For all meat types—beef, pork, and poultry—THERM v.2 predicted that <70% of lag phase had elapsed for E. coli O157:H7, and <60% of lag phase had elapsed for Salmonella serovars. No lag phase duration or growth rate values are given for S. aureus at temperatures below 60ºF; this pathogen did not grow during 24-hour experiments reported by Ingham et al. Therefore, THERM v.2 did not predict any lag phase elapsing for S. aureus during this out-of-temperature situation. Using predictive microbiology in this example may have reduced economic losses associated with this refrigeration failure.
Acceptance of Tools a Necessity
Using predictive microbiology tools in conjunction with managing HACCP systems seems to be a natural fit; however, because HACCP systems have regulatory oversight, regulators must accept predictive microbiology tools. The FDA, with HACCP oversight of the juice and seafood industries, has no formal policy statement on the use of predictive microbiology tools. FDA officials do, however, have a long history of predictive microbiology acceptance within the thermo-stabilization industry and have often used predictive models to make policy decisions.
The USDA, on the other hand, has offered its opinion on predictive microbiology tools, specifically in USDA Food Safety and Inspection Service (FSIS) Notice 25-05, the Listeria compliance guidelines, as well as in USDA FSIS, Appendix B to “Compliance Guidelines for Cooling Heat-treated Meat and Poultry Products (Stabilization).” In these documents, the USDA recognizes that predictive microbiology tools are beneficial in HACCP systems for hazard analysis, development of critical limits, and evaluation of process deviations. They also point out many drawbacks, however, such as the presence/growth of indigenous microbes that affect predictions, stress response reactions that are not properly addressed, and unknown biological variability.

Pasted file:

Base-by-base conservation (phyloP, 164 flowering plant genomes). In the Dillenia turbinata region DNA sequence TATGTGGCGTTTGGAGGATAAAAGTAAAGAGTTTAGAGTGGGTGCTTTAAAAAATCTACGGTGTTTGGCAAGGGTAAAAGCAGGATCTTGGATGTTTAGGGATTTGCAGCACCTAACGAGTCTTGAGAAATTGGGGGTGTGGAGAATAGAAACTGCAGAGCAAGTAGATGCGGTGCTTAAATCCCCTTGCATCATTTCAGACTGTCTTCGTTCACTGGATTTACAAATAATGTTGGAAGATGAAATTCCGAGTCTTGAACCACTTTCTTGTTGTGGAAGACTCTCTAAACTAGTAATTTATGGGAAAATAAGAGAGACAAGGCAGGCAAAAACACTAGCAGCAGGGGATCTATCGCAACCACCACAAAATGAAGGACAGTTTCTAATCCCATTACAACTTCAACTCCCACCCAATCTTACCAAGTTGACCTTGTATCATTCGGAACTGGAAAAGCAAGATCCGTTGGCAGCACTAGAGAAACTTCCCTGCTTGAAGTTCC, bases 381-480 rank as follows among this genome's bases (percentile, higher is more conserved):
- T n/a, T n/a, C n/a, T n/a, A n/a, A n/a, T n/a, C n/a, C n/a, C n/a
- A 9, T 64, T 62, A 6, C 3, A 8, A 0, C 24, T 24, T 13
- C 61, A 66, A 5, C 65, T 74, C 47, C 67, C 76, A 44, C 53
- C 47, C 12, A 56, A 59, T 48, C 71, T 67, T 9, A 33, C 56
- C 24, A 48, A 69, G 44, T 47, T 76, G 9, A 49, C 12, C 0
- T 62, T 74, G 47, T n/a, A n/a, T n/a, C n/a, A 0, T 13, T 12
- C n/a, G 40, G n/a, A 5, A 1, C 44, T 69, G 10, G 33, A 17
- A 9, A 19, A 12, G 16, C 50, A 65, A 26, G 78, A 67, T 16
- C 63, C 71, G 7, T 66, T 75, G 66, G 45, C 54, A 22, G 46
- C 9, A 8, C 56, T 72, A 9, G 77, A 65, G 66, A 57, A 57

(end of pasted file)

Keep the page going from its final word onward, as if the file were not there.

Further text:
The USDA still accepts predictive microbiology information as one—but not the sole—source of HACCP documentation. The way the model was developed, validated, and used to produce predictions must be considered, however. The USDA also encourages consulting an expert in predictive microbiology modeling to ensure appropriate use.
The USDA has just launched the Predictive Microbiology Information Portal (PMIP, http://portal.arserrc.gov/PMIP Home.aspx) to assist small and very small food companies in the use of predictive models and food microbiology information. The PMIP is especially useful for locating and retrieving predictive models and research data for use in HACCP systems.
State regulators are also accepting predictive microbiology information, along with expert consultations, to resolve many noncompliance issues. Cindy Klug, a meat scientist with the Wisconsin Department of Agriculture, says she is a firm believer in using validated science to determine food safety rather than the “we haven’t killed anyone yet” approach. She recalls using the first version of THERM, which was developed at the University of Wisconsin-Madison, and says it was “a bit difficult to use and interpret.” But after it was revised it was easier to use, she adds. Dr. Klug and Steven C. Ingham, PhD, a Wisconsin professor, used the new online version of THERM to assist an establishment in determining carcass safety when their coolers went down during a 100ºF heat wave.
“The plant owner had done a good job collecting cooler and carcass time and temperature data,” she says. “Professor Ingham plugged the data into THERM, which predicted that neither Salmonella nor E. coli O157:H7 had gone into growth phase. The plant owner printed the graph and presented it to his inspector as validation that the carcasses were still safe, even though a deviation from a critical limit had occurred.
Using THERM was quick, based on scientifically validated parameters, and straightforward in its reported information. Any tool that works this well makes the regulatory/industry partnership less stressful, with both sides working toward a common goal of food safety, and should be used whenever possible.”
Predictive microbiology and HACCP have been intertwined from the start. With further development, refinement, and validation, we should soon see wider acceptance of validated predictive microbiology tools to enhance HACCP systems, thus ensuring the safety of the consumer and the nation’s food supply using 21st-century tools.
The authors would like to acknowledge the efforts of Christopher Doona, PhD; Cheryl Baxa, PhD; and Lt. Col. Timothy Stevenson, DVM, PhD for their review of, and contributions to, this article.
Dr. Burnham is veterinary liaison, combat feeding directorate, at the U.S. Army’s Natick Soldier Research, Development, and Engineering Center. Reach him at firstname.lastname@example.org. Dr. Schaffner is a professor and food science extension specialist at Rutgers, The State University of New Jersey. Reach him at schaffner@aesop. rutgers.edu. Dr. Ingham is a professor and food safety extension specialist at the University of Wisconsin-Madison. Reach him at email@example.com.